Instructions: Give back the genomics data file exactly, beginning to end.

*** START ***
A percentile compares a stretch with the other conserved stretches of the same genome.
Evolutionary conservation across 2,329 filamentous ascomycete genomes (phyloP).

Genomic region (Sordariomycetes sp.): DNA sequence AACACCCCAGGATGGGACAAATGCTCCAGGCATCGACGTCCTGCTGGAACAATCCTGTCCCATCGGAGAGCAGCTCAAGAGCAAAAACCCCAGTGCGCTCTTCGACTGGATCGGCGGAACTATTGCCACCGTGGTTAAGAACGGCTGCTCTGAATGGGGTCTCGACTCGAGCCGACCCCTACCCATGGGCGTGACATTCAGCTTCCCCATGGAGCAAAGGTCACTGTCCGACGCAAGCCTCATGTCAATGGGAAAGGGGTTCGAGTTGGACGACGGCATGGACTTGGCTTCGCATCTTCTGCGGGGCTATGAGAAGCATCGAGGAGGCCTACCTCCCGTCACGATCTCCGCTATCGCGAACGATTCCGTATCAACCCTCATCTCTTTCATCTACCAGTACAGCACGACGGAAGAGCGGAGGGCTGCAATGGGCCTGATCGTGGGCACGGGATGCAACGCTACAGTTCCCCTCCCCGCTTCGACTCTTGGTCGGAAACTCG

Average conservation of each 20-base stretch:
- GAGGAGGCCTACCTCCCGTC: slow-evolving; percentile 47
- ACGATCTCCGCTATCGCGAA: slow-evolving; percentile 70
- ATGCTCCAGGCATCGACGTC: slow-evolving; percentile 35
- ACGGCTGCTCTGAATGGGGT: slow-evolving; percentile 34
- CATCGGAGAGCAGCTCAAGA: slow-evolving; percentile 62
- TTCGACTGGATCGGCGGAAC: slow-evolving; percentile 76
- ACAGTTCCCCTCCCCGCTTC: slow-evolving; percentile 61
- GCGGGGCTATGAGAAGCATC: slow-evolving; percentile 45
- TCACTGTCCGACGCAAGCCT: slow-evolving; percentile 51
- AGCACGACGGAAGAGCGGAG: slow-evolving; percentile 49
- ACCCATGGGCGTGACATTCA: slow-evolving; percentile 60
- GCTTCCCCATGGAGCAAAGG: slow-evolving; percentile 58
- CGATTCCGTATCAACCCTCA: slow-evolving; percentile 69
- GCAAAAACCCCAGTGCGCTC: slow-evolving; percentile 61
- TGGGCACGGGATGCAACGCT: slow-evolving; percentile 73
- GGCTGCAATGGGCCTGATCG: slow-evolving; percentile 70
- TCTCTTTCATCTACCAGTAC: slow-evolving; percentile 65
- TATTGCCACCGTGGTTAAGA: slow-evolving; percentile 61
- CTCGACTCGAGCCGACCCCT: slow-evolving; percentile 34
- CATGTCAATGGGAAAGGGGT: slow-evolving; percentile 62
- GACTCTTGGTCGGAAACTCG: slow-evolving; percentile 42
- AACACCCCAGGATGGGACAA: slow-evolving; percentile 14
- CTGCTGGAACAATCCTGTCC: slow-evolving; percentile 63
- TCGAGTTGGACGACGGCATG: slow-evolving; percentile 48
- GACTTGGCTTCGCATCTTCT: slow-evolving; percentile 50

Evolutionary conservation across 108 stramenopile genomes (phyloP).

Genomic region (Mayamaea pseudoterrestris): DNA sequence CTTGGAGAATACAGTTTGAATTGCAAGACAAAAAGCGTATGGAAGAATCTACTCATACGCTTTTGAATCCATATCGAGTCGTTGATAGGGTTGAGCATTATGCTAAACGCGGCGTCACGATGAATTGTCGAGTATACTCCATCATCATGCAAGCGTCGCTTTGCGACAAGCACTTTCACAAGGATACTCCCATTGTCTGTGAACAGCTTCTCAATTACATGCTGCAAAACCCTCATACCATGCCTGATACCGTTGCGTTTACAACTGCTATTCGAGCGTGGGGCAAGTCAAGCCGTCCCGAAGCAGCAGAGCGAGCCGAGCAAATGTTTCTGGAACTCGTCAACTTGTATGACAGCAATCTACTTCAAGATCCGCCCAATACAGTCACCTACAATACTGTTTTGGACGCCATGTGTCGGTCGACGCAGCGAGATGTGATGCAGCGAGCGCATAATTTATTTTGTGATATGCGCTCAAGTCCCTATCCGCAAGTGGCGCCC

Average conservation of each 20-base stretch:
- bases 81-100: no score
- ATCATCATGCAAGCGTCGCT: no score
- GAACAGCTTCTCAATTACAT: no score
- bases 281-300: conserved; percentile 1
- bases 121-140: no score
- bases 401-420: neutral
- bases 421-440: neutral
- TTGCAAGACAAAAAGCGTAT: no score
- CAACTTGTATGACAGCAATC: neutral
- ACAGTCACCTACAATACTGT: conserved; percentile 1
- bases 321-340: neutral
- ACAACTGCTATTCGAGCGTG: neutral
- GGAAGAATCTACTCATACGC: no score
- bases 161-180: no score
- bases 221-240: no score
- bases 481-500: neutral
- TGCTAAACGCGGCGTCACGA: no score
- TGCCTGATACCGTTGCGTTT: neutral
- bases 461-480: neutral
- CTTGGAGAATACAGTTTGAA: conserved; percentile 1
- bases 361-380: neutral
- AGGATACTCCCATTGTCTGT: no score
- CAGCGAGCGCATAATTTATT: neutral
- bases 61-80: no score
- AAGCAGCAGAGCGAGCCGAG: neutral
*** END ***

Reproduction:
A percentile compares a stretch with the other conserved stretches of the same genome.
Evolutionary conservation across 2,329 filamentous ascomycete genomes (phyloP).

Genomic region (Sordariomycetes sp.): DNA sequence AACACCCCAGGATGGGACAAATGCTCCAGGCATCGACGTCCTGCTGGAACAATCCTGTCCCATCGGAGAGCAGCTCAAGAGCAAAAACCCCAGTGCGCTCTTCGACTGGATCGGCGGAACTATTGCCACCGTGGTTAAGAACGGCTGCTCTGAATGGGGTCTCGACTCGAGCCGACCCCTACCCATGGGCGTGACATTCAGCTTCCCCATGGAGCAAAGGTCACTGTCCGACGCAAGCCTCATGTCAATGGGAAAGGGGTTCGAGTTGGACGACGGCATGGACTTGGCTTCGCATCTTCTGCGGGGCTATGAGAAGCATCGAGGAGGCCTACCTCCCGTCACGATCTCCGCTATCGCGAACGATTCCGTATCAACCCTCATCTCTTTCATCTACCAGTACAGCACGACGGAAGAGCGGAGGGCTGCAATGGGCCTGATCGTGGGCACGGGATGCAACGCTACAGTTCCCCTCCCCGCTTCGACTCTTGGTCGGAAACTCG

Average conservation of each 20-base stretch:
- GAGGAGGCCTACCTCCCGTC: slow-evolving; percentile 47
- ACGATCTCCGCTATCGCGAA: slow-evolving; percentile 70
- ATGCTCCAGGCATCGACGTC: slow-evolving; percentile 35
- ACGGCTGCTCTGAATGGGGT: slow-evolving; percentile 34
- CATCGGAGAGCAGCTCAAGA: slow-evolving; percentile 62
- TTCGACTGGATCGGCGGAAC: slow-evolving; percentile 76
- ACAGTTCCCCTCCCCGCTTC: slow-evolving; percentile 61
- GCGGGGCTATGAGAAGCATC: slow-evolving; percentile 45
- TCACTGTCCGACGCAAGCCT: slow-evolving; percentile 51
- AGCACGACGGAAGAGCGGAG: slow-evolving; percentile 49
- ACCCATGGGCGTGACATTCA: slow-evolving; percentile 60
- GCTTCCCCATGGAGCAAAGG: slow-evolving; percentile 58
- CGATTCCGTATCAACCCTCA: slow-evolving; percentile 69
- GCAAAAACCCCAGTGCGCTC: slow-evolving; percentile 61
- TGGGCACGGGATGCAACGCT: slow-evolving; percentile 73
- GGCTGCAATGGGCCTGATCG: slow-evolving; percentile 70
- TCTCTTTCATCTACCAGTAC: slow-evolving; percentile 65
- TATTGCCACCGTGGTTAAGA: slow-evolving; percentile 61
- CTCGACTCGAGCCGACCCCT: slow-evolving; percentile 34
- CATGTCAATGGGAAAGGGGT: slow-evolving; percentile 62
- GACTCTTGGTCGGAAACTCG: slow-evolving; percentile 42
- AACACCCCAGGATGGGACAA: slow-evolving; percentile 14
- CTGCTGGAACAATCCTGTCC: slow-evolving; percentile 63
- TCGAGTTGGACGACGGCATG: slow-evolving; percentile 48
- GACTTGGCTTCGCATCTTCT: slow-evolving; percentile 50

Evolutionary conservation across 108 stramenopile genomes (phyloP).

Genomic region (Mayamaea pseudoterrestris): DNA sequence CTTGGAGAATACAGTTTGAATTGCAAGACAAAAAGCGTATGGAAGAATCTACTCATACGCTTTTGAATCCATATCGAGTCGTTGATAGGGTTGAGCATTATGCTAAACGCGGCGTCACGATGAATTGTCGAGTATACTCCATCATCATGCAAGCGTCGCTTTGCGACAAGCACTTTCACAAGGATACTCCCATTGTCTGTGAACAGCTTCTCAATTACATGCTGCAAAACCCTCATACCATGCCTGATACCGTTGCGTTTACAACTGCTATTCGAGCGTGGGGCAAGTCAAGCCGTCCCGAAGCAGCAGAGCGAGCCGAGCAAATGTTTCTGGAACTCGTCAACTTGTATGACAGCAATCTACTTCAAGATCCGCCCAATACAGTCACCTACAATACTGTTTTGGACGCCATGTGTCGGTCGACGCAGCGAGATGTGATGCAGCGAGCGCATAATTTATTTTGTGATATGCGCTCAAGTCCCTATCCGCAAGTGGCGCCC

Average conservation of each 20-base stretch:
- bases 81-100: no score
- ATCATCATGCAAGCGTCGCT: no score
- GAACAGCTTCTCAATTACAT: no score
- bases 281-300: conserved; percentile 1
- bases 121-140: no score
- bases 401-420: neutral
- bases 421-440: neutral
- TTGCAAGACAAAAAGCGTAT: no score
- CAACTTGTATGACAGCAATC: neutral
- ACAGTCACCTACAATACTGT: conserved; percentile 1
- bases 321-340: neutral
- ACAACTGCTATTCGAGCGTG: neutral
- GGAAGAATCTACTCATACGC: no score
- bases 161-180: no score
- bases 221-240: no score
- bases 481-500: neutral
- TGCTAAACGCGGCGTCACGA: no score
- TGCCTGATACCGTTGCGTTT: neutral
- bases 461-480: neutral
- CTTGGAGAATACAGTTTGAA: conserved; percentile 1
- bases 361-380: neutral
- AGGATACTCCCATTGTCTGT: no score
- CAGCGAGCGCATAATTTATT: neutral
- bases 61-80: no score
- AAGCAGCAGAGCGAGCCGAG: neutral